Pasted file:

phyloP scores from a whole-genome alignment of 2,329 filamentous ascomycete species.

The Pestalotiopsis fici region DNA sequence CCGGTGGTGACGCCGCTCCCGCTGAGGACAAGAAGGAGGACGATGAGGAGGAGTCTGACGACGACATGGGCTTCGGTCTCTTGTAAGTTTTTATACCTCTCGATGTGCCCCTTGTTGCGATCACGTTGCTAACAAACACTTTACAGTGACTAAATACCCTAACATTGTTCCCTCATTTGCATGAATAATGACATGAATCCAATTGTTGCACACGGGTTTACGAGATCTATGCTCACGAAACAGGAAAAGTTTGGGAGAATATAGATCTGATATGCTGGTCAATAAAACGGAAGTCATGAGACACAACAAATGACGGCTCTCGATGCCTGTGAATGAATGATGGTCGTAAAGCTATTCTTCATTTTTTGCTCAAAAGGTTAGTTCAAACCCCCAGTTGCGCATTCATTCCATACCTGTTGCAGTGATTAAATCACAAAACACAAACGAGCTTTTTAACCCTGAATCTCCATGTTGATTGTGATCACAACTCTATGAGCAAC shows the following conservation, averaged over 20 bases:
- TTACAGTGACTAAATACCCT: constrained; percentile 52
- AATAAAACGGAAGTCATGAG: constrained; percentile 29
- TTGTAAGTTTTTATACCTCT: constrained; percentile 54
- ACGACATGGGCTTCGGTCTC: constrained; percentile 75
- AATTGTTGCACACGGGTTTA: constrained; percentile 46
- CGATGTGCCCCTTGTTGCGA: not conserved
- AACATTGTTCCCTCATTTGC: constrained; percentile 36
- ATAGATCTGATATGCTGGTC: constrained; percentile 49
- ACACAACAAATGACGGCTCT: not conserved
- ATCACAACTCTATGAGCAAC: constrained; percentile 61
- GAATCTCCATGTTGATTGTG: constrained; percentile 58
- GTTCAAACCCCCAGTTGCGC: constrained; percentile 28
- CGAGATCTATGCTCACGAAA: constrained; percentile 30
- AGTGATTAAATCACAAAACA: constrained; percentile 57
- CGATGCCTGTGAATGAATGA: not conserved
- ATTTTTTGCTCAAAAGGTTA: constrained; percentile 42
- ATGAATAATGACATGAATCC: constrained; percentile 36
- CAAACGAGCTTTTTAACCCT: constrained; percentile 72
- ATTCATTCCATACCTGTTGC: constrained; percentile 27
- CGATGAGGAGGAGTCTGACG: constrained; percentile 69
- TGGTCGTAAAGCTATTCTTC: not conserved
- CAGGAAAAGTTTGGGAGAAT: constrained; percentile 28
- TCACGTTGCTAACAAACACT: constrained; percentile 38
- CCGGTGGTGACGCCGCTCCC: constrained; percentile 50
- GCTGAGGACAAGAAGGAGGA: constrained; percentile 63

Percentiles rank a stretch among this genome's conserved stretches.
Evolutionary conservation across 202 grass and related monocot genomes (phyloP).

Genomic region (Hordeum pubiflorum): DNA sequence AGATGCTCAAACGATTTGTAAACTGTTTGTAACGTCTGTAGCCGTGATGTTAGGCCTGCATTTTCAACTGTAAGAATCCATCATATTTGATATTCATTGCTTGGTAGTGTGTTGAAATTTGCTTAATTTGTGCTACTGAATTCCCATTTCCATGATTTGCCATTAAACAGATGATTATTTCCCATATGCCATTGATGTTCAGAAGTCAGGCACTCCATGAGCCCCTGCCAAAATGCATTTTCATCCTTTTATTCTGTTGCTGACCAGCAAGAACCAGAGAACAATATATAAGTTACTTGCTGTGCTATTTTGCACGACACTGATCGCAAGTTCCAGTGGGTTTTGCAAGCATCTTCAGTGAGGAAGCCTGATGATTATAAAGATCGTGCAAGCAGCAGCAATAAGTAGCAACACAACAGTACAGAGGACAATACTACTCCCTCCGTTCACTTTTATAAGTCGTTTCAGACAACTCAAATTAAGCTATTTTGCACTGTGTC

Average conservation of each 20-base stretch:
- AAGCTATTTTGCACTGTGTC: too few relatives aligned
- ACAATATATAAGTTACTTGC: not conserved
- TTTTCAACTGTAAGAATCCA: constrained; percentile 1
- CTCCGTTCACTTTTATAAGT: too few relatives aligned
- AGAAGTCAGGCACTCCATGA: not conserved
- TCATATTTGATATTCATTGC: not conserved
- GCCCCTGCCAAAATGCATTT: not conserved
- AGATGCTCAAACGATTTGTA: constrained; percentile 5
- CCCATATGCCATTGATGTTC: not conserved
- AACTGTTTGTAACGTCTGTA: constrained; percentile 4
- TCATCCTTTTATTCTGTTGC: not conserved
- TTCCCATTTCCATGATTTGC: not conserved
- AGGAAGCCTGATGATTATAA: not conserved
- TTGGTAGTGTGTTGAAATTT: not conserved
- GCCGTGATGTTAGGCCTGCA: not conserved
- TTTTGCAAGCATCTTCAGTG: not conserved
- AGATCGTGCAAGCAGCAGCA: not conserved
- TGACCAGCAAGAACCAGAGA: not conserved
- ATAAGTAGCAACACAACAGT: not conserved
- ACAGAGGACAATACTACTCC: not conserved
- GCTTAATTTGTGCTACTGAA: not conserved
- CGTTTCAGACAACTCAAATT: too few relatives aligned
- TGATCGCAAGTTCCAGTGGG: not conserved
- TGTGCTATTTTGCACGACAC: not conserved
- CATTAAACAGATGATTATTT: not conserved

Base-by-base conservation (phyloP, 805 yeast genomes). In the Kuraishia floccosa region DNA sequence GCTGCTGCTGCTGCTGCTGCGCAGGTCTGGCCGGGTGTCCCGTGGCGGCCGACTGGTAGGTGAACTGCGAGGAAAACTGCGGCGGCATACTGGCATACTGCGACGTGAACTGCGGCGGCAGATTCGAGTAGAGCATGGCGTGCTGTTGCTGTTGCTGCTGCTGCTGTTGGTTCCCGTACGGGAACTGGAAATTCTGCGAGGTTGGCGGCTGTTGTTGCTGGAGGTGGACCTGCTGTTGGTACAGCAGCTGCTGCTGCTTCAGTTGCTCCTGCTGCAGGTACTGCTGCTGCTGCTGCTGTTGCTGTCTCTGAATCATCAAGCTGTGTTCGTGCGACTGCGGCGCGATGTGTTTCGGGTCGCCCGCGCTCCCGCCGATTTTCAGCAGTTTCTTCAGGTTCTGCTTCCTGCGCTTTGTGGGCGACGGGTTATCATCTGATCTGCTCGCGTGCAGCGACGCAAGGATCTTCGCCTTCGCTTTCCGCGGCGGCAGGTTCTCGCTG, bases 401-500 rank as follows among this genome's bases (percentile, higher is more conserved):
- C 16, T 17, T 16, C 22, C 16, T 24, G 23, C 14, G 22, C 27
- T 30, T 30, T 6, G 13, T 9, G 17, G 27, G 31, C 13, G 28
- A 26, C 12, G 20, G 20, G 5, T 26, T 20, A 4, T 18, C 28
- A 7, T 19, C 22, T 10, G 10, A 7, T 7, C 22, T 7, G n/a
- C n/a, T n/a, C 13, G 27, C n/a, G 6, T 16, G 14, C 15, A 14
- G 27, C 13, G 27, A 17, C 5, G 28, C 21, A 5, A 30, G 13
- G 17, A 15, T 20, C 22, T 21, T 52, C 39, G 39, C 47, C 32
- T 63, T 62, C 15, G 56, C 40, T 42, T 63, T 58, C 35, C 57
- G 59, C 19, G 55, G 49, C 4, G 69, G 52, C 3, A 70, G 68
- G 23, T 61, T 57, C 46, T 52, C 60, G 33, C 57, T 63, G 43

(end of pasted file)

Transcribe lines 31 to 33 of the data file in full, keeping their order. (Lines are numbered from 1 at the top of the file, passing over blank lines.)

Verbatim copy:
Average conservation of each 20-base stretch:
- AAGCTATTTTGCACTGTGTC: too few relatives aligned
- ACAATATATAAGTTACTTGC: not conserved